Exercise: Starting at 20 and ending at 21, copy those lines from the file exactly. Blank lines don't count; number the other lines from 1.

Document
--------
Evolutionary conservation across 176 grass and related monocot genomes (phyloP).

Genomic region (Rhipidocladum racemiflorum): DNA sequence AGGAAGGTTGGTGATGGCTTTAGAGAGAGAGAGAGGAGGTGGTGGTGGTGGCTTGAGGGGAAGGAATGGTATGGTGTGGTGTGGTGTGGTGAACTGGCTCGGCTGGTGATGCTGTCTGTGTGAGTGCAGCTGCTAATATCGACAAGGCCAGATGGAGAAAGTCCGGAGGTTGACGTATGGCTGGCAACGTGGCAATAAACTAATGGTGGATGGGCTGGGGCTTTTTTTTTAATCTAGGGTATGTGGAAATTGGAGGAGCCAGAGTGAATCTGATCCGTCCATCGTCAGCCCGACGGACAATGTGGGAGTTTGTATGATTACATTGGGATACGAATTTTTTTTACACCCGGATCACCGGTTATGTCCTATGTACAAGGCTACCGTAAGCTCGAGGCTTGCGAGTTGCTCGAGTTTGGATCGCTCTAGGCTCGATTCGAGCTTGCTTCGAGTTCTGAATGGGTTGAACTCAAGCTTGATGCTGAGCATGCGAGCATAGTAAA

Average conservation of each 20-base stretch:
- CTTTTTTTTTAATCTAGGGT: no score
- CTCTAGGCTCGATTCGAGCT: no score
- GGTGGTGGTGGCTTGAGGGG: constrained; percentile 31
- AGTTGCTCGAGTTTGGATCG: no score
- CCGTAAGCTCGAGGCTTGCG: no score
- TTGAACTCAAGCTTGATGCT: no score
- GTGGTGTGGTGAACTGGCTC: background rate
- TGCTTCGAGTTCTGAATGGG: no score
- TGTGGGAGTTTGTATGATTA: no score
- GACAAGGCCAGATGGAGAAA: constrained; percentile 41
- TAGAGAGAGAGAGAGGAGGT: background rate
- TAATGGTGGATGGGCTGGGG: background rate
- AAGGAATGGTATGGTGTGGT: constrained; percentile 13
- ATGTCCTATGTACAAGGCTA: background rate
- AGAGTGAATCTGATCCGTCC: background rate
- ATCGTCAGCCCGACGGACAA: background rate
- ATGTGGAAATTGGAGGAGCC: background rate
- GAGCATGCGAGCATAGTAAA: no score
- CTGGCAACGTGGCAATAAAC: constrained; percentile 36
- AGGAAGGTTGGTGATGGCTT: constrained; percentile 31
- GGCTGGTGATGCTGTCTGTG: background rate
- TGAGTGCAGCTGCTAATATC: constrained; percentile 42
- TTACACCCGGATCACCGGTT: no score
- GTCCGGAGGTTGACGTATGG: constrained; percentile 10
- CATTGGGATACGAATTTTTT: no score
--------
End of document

- ATGTGGAAATTGGAGGAGCC: background rate
- GAGCATGCGAGCATAGTAAA: no score